The “Springs” part of the name often gets dropped in conversation but the actual waters are integral in the history of the town. Once rail arrived in the 1830s, tourist flocked to the area for rejuvenating mineral bath treatments. Horse racing and other gambling followed, helping to fuel a heyday that lasted well into the 1900s. Today, Saratoga Springs, N.Y., thrives once again and you can partake in that excitement whether it’s horse racing, mineral baths, music, fermented beverages, the great outdoors, history or all of the above.
If you have any doubts about what makes the town tick, just read their motto: “Health, History, Horses.” Read on for a great lineup of ways to get to know Saratoga Springs, aka “Spa City” or just “the Spa.”
Despite the show placement in the motto, horses remain a focal point for locals and tourists with the town’s population tripling during the race meet each summer. The grounds are sprawling with plenty of areas to investigate and lots of room to wander. There is a popular breakfast tour available but the website will also help you learn how things work. Bring a picnic, including your own beverages (no glass) for an inexpensive day at the races. Placing your belongings, including newspapers/racing forms, at a picnic table is apparently enough to save your spot, but go early if you want one. You can read more of the rules and regulations here. You can also splurge and reserve seats at the Turf Terrace or other dining options (be sure to adhere to the dress codes). Taste NY is an inexpensive way to experience local products on certain days, featuring local beers, ciders, wines, spirits and food, depending on the theme. While you’re visiting, be sure to find Big Red Spring and taste the mineral water, which leads us to No. 2 on this list.
The racetrack boasts one outlet for mineral water but there are plenty more, including some in the Spa State Park and Congress Park (be sure to look for the “Spit and Spat” water feature). See, smell and taste the differences, some smell of sulfur, others taste metallic and some even have a light, natural carbonation but you will quickly be able to tell you’re not drinking standard tap water. You can also find spas to partake in a full immersion in the healing waters. As a bonus, Spa State Park includes the Saratoga Performing Arts Center (see below for more) and the Automobile Museum is nearby. Waterfront Park offers a beach, great views and picnic spots, though swimming is not allowed.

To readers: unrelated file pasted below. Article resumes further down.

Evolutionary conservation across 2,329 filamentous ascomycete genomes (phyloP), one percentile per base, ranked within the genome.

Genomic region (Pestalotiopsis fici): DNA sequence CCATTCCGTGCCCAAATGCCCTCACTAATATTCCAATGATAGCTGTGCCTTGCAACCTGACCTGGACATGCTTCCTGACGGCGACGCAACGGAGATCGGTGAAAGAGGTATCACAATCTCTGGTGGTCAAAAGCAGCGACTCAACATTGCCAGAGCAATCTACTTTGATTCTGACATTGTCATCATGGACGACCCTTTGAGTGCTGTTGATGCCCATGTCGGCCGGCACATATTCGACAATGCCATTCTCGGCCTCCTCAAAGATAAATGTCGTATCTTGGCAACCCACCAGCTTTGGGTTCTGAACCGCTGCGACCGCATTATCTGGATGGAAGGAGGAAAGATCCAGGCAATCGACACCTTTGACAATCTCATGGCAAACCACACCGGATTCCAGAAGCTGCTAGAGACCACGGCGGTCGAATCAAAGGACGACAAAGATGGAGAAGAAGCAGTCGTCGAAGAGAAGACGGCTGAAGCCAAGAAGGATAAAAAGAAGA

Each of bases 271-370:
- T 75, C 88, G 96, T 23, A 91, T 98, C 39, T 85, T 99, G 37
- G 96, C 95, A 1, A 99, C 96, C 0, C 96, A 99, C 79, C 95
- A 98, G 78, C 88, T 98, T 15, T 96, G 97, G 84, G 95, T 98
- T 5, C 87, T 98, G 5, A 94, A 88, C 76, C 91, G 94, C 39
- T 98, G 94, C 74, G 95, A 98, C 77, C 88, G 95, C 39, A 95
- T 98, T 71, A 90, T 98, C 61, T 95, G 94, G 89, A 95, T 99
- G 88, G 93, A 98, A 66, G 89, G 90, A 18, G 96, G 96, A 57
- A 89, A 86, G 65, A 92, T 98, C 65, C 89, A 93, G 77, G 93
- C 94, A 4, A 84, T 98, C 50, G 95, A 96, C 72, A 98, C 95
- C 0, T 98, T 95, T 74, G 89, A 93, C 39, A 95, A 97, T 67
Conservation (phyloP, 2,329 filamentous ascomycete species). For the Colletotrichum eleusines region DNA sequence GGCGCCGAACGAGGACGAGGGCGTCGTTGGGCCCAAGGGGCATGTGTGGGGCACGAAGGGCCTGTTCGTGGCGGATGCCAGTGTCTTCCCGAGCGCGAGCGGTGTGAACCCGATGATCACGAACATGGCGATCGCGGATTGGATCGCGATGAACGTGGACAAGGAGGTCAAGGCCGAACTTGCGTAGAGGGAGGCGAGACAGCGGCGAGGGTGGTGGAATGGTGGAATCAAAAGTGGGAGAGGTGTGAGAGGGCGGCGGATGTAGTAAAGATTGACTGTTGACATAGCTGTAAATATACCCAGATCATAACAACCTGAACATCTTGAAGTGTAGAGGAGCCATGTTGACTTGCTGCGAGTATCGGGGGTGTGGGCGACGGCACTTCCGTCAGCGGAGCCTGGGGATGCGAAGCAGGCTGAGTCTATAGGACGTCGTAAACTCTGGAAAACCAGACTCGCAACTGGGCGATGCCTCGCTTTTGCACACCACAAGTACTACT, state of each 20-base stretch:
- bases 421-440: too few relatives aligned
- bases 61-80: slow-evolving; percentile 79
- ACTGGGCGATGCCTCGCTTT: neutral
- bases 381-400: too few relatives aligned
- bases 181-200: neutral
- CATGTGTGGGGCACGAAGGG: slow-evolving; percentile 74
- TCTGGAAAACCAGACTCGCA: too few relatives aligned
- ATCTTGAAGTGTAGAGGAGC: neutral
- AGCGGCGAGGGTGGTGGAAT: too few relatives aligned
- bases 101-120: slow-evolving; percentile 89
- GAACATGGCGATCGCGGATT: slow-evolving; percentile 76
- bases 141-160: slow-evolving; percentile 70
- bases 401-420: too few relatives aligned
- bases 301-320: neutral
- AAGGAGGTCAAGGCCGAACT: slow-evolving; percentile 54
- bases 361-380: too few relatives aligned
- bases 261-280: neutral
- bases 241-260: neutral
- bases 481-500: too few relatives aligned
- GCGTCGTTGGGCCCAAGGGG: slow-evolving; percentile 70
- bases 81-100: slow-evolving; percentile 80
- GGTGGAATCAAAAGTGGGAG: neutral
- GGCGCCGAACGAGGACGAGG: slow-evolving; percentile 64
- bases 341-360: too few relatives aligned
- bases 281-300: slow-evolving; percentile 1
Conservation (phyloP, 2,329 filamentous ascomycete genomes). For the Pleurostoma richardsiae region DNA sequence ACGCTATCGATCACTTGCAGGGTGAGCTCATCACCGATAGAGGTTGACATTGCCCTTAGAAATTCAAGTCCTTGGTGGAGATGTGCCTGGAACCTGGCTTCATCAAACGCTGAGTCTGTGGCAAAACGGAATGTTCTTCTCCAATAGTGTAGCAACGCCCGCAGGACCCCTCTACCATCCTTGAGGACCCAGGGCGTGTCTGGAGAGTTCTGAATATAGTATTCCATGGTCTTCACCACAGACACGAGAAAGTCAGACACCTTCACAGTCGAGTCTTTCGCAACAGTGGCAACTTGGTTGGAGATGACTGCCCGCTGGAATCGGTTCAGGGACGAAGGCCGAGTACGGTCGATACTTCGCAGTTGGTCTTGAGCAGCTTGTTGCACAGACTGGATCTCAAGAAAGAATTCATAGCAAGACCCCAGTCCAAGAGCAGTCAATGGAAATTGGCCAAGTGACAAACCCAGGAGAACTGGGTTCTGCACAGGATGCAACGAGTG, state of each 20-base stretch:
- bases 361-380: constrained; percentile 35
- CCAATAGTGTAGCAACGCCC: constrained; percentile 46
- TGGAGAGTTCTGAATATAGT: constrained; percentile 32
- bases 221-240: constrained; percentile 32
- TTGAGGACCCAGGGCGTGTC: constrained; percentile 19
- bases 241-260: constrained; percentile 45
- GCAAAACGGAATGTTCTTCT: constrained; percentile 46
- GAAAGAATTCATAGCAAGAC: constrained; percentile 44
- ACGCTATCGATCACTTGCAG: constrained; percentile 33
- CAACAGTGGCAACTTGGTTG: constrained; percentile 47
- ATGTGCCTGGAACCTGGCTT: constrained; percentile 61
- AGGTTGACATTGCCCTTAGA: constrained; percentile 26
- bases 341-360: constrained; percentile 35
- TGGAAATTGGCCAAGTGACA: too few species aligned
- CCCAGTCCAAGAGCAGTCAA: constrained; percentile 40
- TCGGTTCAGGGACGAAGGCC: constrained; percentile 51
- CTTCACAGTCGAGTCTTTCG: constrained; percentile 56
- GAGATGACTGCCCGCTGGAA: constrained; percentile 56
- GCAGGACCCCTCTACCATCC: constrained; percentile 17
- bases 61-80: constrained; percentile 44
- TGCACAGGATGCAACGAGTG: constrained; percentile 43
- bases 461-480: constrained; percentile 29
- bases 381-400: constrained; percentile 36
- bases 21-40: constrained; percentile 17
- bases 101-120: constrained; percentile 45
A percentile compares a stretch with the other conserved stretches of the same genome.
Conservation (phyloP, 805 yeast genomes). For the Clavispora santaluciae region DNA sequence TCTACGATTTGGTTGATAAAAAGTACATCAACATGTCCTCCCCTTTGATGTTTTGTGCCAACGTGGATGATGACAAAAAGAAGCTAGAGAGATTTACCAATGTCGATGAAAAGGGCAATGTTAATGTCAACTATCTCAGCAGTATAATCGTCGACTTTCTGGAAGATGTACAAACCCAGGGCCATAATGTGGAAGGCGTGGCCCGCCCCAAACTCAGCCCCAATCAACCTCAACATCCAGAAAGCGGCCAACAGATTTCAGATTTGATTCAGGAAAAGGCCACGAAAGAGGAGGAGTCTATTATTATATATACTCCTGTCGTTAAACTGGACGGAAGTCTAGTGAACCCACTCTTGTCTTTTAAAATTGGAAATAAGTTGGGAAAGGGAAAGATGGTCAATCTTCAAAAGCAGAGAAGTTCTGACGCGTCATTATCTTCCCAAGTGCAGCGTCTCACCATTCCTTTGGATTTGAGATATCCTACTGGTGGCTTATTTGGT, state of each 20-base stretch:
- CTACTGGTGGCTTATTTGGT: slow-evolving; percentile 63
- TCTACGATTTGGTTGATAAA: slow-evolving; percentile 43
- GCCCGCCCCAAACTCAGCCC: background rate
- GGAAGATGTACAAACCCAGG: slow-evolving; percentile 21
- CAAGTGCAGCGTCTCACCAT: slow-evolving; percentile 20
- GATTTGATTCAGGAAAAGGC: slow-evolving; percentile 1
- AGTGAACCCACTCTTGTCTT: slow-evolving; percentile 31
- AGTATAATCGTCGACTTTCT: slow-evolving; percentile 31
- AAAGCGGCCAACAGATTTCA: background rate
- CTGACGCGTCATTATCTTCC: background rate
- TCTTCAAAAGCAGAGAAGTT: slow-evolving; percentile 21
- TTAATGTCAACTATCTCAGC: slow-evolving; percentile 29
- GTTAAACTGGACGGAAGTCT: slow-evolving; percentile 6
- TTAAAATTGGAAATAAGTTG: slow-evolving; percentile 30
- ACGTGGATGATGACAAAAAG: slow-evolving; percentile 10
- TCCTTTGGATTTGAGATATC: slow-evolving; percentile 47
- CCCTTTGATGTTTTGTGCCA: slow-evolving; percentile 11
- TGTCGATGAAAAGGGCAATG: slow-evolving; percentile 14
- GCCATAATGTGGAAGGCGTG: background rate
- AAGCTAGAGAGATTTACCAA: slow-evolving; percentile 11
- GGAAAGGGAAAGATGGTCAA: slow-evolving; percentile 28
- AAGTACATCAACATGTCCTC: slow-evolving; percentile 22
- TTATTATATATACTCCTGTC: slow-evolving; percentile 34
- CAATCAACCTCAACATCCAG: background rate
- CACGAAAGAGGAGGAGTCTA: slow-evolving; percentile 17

3. Keep your eyes peeled for horses; pictures and statues are everywhere.
You will be amazed by the amount and diversity. There are different painted versions of the same statue, avant-garde sculptures and even one horse standing on the roof of a now-defunct diner. Also look for statues of ballet shoes en pointe around town which honor the National Museum of Dance and Hall of Fame. One of these, despite being a clear homage to something completely unaffiliated with horses, received an embellishment of horseshoes.
4. Taste wine
Most of the wine featured in Saratoga Springs comes from the Finger Lakes region. You could drive there if you want, about 3 ½ hours west, or you could stay in town. Swedish Hill (New York wines) is in the heart of downtown, Thirsty Owl is less than a mile away, perhaps a bit far to walk, but there is also great food to eat and lots of wine to sample (drink). Saratoga Winery is on the western outskirts of town but too far to walk (four miles). Bonus suggestion: There are lots of tap handles around town with examples of the thriving brewing scene in New York. Be sure to taste some local beers as well. (See also No. 1 above for Taste NY.)
Just off Broadway, downtown, is a street that packs a lot of action into a handful of blocks. A proliferation of bars and restaurants fill the area, including many with live music. Saratoga City Tavern has bars on each of their five floors, including a rooftop view of downtown, Congress Park and other bars in the area. Drinks are more expensive up there but it’s worth a stop. You will also find lots more establishments a block or so off the beaten path. Go ahead, wander, follow a hunch ... or just let your phone tell you what’s nearby. With everything from a dive bar to upscale pubs and fine dining to fried snacks, you’re bound to find something to delight you.
While most of the calendar revolves around classical music and ballet, you will also find blues, pop, metal and classic rock scattered in the lineup. Reserved seats are available under the roof of this amphitheater, listed on the National Historic Register, but consider the sloped lawn, ideal for a good view ... and picnics (water is OK to bring, alcohol is not permitted but available for purchase).
7. Visit the Saratoga Springs History Museum and see artifacts and pictures of local days gone by.
Located in Congress Park, inside the Canfield Casino, the building itself is worth a visit. For nearly 40 years, mostly the late 19th century, well-to-dos and ne’er-do-wells rubbed elbows while eating, drinking and gambling. The admission price is reasonable but if historical museums aren’t your thing, at least check out the videos on their website that shine some light on local landmarks. If you enjoy the videos, consider making a donation if you don’t visit in person.
Yes, this list is closing out with a little more horse racing. There is a movie (preempted by NYRA and Saratoga simulcasting occasionally), a racing simulator (extra charge and no opentoed shoes allowed), paintings, pictures, trophies, a Triple Crown gallery and plenty of memorabilia and mementos. Group tours are available and so are iPad tours (both for extra fees) that give you more detail and background on the exhibits.